I’m glad that Pacific Sun is covering this (“Crappy Creek,” Nov. 6). It has indeed been an issue for the Petaluma River for decades. It was bad when I got to town (1987) and started looking at the inadequacies and failures of our old wastewater treatment plant (WWTP). Surcharged sewer pipes overflowed to the river, all of which got worse with our major I&I (infiltration and inflows) problems from leaky collection and transmission pipes.
A Brown and Caldwell engineering report from ~1985 projected a $10 million fix to reduce I&I by over half, but that was not done at the time, since the council and city manager didn’t want to raise sewer fees to cover the costs. They also illegally diverted several million dollars of sewer connection fees from new housing to subsidize rates, instead of putting the money into WWTP capital funds.
RWQCB finally required a new WWTP—and thus was born the secret contracts to fully privatize a new WWTP with Waste Management / Wheelabrator with no bids or public hearings. That option was dumped after we challenged it at the CPUC, and the CPUC unanimously ruled against the city’s efforts to complete that secret and corrupt deal. Ten years later we had a new, advanced WWTP, operated and owned by the city, along with the wetlands polishing ponds and wildlife area adjacent to Shollenberger Park. Discharges of untreated or poorly treated wastewater were almost completely eliminated. Penngrove’s WWTP is still a problem.
A significant issue leading to the remaining concentrated contaminants is that during the dry part of the year, the Petaluma River is actually a slough—so that water never really is flushed out by runoff until it rains. Water is pushed back and forth by tidal action, but the flows necessary to actually send assorted contaminants downstream to the Bay don’t happen. While there is no excuse for contaminants reaching the river from polluted runoff and discharges in the first place, it does exacerbate the problems significantly in the dry season.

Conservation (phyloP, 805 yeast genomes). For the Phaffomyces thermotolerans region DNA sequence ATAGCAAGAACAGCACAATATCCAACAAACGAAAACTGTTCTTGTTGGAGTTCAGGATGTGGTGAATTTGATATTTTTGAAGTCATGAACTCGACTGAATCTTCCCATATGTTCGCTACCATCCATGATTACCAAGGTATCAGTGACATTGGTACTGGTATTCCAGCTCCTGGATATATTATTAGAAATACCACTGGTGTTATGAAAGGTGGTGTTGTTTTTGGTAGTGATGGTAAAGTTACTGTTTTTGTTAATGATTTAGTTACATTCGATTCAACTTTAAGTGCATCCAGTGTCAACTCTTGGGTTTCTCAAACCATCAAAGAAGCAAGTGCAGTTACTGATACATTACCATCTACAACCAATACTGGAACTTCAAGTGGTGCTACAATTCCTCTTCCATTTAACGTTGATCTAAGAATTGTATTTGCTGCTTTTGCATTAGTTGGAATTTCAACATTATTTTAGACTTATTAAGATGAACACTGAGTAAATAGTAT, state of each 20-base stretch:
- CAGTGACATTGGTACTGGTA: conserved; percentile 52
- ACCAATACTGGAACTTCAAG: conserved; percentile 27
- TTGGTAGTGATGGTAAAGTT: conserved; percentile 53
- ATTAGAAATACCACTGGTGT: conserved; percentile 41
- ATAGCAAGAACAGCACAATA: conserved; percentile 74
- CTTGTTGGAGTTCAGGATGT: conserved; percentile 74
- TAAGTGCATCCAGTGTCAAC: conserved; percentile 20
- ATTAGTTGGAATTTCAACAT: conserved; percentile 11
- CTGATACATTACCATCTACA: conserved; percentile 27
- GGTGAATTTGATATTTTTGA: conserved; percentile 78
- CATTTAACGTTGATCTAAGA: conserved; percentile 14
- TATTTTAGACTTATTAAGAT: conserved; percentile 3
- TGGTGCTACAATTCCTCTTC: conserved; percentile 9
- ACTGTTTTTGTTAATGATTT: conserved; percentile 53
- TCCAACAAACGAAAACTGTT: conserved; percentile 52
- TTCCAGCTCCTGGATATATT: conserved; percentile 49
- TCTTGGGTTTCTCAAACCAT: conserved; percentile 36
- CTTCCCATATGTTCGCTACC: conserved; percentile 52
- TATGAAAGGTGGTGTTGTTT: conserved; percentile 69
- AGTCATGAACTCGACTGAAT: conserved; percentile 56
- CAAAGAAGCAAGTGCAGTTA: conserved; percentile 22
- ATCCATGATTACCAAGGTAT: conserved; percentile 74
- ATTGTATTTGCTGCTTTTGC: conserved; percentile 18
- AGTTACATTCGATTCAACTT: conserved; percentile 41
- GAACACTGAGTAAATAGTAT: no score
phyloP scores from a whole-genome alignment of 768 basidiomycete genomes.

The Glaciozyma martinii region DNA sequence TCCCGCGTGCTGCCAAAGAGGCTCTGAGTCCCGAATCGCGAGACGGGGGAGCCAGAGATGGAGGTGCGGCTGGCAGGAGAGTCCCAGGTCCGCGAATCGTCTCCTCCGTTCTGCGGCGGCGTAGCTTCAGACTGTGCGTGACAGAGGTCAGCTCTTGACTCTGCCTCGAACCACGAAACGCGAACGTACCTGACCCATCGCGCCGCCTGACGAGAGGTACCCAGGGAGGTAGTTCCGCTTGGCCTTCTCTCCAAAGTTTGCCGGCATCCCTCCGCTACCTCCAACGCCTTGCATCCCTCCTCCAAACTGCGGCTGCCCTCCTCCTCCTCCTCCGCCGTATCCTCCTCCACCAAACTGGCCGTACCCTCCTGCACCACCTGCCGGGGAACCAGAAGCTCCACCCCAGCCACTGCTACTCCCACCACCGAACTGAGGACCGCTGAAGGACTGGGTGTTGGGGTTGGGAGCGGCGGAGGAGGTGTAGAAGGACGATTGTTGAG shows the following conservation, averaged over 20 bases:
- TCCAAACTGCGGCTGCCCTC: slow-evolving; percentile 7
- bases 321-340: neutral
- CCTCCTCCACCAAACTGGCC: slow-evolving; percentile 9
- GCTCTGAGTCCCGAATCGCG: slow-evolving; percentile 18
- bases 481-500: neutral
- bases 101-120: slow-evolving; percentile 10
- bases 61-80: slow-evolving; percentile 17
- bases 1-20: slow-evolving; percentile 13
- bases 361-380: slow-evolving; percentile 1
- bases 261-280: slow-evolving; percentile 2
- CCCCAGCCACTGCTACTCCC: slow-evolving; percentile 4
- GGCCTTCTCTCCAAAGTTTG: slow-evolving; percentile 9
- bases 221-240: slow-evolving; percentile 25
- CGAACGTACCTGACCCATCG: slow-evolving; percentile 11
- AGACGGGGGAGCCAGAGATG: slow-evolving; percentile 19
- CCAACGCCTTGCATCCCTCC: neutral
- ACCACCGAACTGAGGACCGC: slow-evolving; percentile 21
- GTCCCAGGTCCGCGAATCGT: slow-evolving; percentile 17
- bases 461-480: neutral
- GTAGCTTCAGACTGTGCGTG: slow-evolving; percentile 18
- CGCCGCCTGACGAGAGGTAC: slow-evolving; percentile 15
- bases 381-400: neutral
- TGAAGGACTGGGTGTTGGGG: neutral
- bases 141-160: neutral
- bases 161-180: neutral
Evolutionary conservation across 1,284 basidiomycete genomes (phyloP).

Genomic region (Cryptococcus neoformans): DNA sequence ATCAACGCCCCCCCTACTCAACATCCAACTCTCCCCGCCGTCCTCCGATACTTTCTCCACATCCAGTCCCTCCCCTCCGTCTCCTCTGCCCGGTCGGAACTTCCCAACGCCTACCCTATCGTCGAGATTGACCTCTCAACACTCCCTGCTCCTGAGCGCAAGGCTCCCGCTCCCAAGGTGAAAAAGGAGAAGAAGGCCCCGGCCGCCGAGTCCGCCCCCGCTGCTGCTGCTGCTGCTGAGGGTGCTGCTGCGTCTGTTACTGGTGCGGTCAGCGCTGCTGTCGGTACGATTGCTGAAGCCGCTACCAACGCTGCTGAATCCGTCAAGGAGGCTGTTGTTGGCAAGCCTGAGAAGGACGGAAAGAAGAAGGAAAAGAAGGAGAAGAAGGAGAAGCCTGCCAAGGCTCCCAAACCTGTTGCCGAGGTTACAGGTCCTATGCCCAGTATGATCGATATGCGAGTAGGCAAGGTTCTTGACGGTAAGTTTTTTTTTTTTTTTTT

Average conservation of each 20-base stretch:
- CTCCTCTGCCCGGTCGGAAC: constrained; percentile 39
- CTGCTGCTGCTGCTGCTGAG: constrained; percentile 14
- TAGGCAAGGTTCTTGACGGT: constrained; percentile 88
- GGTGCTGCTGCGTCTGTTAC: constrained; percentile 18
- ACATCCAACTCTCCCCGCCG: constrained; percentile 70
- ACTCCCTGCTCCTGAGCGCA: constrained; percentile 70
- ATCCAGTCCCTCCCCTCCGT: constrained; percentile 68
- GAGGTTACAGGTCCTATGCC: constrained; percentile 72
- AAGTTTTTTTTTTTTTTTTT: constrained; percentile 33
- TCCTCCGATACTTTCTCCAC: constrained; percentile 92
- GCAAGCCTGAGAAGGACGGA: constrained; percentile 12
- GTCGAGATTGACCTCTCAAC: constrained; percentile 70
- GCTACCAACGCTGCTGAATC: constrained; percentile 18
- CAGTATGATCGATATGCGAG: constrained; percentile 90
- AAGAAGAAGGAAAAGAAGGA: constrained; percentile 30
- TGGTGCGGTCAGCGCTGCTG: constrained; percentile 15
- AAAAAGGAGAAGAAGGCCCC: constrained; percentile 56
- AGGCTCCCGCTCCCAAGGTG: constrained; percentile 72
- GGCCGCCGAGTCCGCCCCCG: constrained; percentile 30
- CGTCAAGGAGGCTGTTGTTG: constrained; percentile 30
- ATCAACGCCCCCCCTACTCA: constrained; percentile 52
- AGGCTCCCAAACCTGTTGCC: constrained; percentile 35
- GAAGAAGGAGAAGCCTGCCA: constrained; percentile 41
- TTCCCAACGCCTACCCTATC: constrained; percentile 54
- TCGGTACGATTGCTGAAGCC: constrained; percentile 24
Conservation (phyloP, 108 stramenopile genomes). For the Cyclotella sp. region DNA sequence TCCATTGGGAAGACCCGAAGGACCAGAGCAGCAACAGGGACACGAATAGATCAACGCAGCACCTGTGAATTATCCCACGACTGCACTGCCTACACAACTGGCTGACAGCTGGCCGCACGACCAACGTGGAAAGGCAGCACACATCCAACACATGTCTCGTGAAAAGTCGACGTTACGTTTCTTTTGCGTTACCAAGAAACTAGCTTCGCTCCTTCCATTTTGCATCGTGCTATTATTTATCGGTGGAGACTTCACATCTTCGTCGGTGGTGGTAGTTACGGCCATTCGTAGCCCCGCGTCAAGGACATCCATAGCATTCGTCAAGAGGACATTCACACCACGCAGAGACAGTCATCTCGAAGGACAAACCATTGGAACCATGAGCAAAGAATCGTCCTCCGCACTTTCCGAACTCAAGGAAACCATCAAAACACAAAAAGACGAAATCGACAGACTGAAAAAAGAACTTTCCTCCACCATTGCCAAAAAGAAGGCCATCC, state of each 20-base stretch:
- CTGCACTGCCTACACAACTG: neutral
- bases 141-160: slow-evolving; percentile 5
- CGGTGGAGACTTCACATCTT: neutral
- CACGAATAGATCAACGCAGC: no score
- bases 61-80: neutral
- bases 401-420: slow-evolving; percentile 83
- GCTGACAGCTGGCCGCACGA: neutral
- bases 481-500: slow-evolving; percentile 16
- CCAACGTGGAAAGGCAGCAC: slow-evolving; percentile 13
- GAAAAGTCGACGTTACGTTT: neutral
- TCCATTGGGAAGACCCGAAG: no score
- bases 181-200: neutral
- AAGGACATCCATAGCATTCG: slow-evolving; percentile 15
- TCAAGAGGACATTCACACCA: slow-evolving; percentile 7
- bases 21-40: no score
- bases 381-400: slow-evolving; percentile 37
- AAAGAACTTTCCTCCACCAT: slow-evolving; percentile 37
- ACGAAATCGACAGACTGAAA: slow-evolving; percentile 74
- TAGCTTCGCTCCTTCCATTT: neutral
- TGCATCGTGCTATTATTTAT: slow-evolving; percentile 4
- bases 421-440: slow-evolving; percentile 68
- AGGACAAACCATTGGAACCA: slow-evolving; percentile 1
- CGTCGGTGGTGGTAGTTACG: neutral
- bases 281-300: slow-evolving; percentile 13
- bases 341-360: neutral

Petaluma River Council
Inoculate Your Homes
To prevent communities from being destroyed by wildfires, houses need to be fireproofed.
Normally we depend on the fire department to put out fires. Unfortunately, when wildfires are threatening our communities, the situation is too extreme for the fire departments to fight the inferno. That being the case, each house should be individually fireproofed.
Just as we inoculate people keep them from catching the flu and other serious illnesses, actions must be taken beforehand to prevent buildings from catching fire.
Three things are needed for the fireproofing:
1. Water 2. An installed sprinkler system to cover the house 3. A source of electricity to power the sprinkler system.
The supply of water should not depend on the public water system—since there would not be enough water for everybody, the system needs a cistern with enough capacity to spray over the whole structure.
Because the public electricity grid often goes down in major fires, a small electric generator is needed to power the sprinkler; the sprinkler system should be set up so that it can function by itself after being started (perhaps even starting itself if no one is around in a fire situation). An alternative to a generator would be a high-capacity electric battery.
This system would not be cheap, but would cost nothing compared to the cost of replacing the home, to say nothing of the lives lost. Lower insurance rates will help to pay for the ‘inoculation.’
Another benefit for society: If most buildings installed the fireproofing system, we’d have an innovative industry employing tens of thousands of highly paid skilled workers.